Characteristics of Electrical Shock - EPSCO

Electricity is such a part of our everyday lives that most people take it for granted. But not EPSCO.

Our ONE MOMENT online electrical safety training series helps you see just how devastating the effects of electrical shock can be, and what you can do to protect yourself. This week, we’re breaking down electrical shock to give you a better understanding of the science behind a shock.

There are three components to electrical shock: current, time, and path.

When a victim comes into contact with an object that’s electrified, they become part of a circuit, meaning the same electrical current flowing through the object will flow through their body too. The amount of damage depends on the number of amps the current carries. At only one milliamp, they’ll feel the current. At five milliamps, the victim will become locked into the circuit and be unable to let go. By fifty milliamps they’ll feel severe pain. And at a level of just one amp a person can suffer cardiac arrest. That’s about as much power as you’ll find flowing through a regular lightbulb.

The longer a victim is part of the circuit, the more severe their injuries will be. Time is a critical factor in electrical shock, and every fraction of a second increases the risk of heart fibrillation by hundreds of times.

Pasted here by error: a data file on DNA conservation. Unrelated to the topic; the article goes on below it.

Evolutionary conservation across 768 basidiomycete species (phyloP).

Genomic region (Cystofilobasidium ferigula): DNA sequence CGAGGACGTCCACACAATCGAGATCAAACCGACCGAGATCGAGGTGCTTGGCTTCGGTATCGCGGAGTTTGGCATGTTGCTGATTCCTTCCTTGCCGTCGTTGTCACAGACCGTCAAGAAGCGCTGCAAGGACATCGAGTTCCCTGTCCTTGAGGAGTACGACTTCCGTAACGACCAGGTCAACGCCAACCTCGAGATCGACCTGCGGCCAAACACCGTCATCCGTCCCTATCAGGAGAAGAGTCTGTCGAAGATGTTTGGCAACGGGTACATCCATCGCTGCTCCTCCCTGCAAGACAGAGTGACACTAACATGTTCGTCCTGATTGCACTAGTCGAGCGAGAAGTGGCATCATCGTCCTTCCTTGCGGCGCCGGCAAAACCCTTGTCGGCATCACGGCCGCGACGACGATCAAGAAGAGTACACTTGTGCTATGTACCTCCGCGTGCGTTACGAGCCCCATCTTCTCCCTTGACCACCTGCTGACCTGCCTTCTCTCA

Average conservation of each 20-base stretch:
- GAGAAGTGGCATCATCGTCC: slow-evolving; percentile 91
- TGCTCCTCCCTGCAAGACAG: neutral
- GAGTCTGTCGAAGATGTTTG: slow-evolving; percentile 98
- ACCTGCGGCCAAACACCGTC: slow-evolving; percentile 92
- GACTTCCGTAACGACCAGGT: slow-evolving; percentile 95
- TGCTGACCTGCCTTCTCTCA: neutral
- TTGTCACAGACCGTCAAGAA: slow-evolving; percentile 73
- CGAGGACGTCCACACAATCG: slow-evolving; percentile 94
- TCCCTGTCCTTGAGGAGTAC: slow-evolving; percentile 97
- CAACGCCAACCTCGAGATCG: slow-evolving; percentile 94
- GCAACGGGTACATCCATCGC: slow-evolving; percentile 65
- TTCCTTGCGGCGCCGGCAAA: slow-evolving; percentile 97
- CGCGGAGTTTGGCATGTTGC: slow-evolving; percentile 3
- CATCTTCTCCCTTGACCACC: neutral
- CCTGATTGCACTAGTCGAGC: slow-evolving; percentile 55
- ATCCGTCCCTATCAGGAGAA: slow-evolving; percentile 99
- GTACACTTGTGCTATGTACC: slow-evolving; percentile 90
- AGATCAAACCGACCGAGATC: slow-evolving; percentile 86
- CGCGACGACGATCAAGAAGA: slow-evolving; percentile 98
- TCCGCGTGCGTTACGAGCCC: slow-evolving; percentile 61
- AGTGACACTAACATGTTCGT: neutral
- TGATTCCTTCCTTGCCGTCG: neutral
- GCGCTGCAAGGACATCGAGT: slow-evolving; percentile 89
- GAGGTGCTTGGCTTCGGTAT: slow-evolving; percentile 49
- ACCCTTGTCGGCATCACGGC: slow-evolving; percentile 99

The path the current takes through a victim’s body also determines their injuries. In electrical safety training, step potential and touch potential are the two paths we look at. Step potential means that the current enters one foot and exits out the other. Touch potential covers everything else, meaning the current enters at any point on your body and exits at another. That could be hand, legs, shoulders, head, or feet.

EPSCO ONE MOMENT electrical safety training aims to help you better understand what electrical shock is, so you’ll do everything you can to avoid it. Knowing even low levels and short exposures to electrical current can cause serious damage or death, will help you approach the threat seriously any time you’re working with electricity. Check out this week’s videos to learn even more about what shock is and how you can stay safe.